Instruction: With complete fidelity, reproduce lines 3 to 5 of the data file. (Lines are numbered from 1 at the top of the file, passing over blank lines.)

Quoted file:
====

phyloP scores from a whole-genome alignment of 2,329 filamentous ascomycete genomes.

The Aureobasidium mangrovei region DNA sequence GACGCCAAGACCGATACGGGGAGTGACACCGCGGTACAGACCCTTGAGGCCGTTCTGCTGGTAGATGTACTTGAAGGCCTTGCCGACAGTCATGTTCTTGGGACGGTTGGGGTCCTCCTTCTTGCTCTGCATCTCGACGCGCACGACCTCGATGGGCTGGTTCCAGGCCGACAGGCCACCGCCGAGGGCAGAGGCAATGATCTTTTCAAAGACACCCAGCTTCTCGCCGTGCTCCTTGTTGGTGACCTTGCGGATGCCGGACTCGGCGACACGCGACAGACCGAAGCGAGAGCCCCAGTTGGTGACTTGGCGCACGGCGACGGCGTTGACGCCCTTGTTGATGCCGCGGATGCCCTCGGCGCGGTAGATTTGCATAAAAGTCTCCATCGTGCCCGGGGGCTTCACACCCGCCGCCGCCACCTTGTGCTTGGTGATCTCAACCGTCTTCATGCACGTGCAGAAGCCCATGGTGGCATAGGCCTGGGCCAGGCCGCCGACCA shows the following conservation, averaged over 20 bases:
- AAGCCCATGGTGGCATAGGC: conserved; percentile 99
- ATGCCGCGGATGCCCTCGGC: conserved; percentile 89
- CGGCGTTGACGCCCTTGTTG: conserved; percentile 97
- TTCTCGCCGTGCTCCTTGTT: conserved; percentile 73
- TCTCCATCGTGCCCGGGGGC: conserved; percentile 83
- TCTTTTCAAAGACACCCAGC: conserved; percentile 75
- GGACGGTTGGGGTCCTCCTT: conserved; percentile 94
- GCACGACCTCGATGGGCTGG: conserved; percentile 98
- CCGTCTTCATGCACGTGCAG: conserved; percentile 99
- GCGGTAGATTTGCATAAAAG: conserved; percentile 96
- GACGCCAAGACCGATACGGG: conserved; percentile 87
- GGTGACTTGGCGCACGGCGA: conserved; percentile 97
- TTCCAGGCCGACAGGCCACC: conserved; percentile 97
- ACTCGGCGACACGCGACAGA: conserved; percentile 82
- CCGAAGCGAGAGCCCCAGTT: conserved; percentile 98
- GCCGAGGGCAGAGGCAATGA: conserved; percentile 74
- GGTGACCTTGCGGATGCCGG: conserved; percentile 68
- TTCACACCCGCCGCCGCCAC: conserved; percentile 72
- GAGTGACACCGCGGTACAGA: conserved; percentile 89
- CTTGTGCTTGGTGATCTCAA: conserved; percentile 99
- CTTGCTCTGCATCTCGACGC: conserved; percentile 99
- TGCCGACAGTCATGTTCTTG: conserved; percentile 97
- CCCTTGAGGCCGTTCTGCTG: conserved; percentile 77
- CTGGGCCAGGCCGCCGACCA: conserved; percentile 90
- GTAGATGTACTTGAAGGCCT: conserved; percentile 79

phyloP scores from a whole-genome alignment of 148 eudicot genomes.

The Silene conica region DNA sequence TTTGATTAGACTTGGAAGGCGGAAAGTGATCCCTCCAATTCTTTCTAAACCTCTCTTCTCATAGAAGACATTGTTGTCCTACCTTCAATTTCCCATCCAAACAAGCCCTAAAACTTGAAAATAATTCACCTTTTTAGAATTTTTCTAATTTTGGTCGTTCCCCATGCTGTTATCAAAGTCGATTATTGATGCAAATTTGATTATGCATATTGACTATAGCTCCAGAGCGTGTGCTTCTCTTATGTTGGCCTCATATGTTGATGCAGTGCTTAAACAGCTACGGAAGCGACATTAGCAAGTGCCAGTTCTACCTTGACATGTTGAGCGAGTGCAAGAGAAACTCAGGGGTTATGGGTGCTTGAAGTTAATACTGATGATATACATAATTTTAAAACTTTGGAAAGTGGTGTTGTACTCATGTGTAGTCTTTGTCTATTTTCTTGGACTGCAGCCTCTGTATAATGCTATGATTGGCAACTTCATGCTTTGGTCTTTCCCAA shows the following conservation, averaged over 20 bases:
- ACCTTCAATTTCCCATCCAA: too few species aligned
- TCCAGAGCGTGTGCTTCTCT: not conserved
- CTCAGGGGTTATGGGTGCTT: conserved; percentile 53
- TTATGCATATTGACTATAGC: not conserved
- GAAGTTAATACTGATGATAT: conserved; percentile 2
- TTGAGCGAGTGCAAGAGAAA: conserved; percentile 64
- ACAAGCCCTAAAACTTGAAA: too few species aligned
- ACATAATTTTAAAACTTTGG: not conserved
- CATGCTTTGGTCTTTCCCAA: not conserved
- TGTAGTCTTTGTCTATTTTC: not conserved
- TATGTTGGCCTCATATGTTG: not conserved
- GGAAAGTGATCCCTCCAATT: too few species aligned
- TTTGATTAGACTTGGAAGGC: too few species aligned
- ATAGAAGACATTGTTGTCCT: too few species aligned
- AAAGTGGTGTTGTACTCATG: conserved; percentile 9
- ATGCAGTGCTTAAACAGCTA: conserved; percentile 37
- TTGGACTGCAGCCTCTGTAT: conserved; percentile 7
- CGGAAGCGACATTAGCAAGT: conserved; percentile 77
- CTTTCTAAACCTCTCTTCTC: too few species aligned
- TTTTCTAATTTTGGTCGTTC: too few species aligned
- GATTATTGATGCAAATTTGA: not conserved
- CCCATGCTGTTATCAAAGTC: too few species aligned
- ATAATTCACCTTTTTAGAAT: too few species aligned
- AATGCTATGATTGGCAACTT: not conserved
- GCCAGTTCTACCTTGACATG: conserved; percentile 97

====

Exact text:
- AAGCCCATGGTGGCATAGGC: conserved; percentile 99
- ATGCCGCGGATGCCCTCGGC: conserved; percentile 89
- CGGCGTTGACGCCCTTGTTG: conserved; percentile 97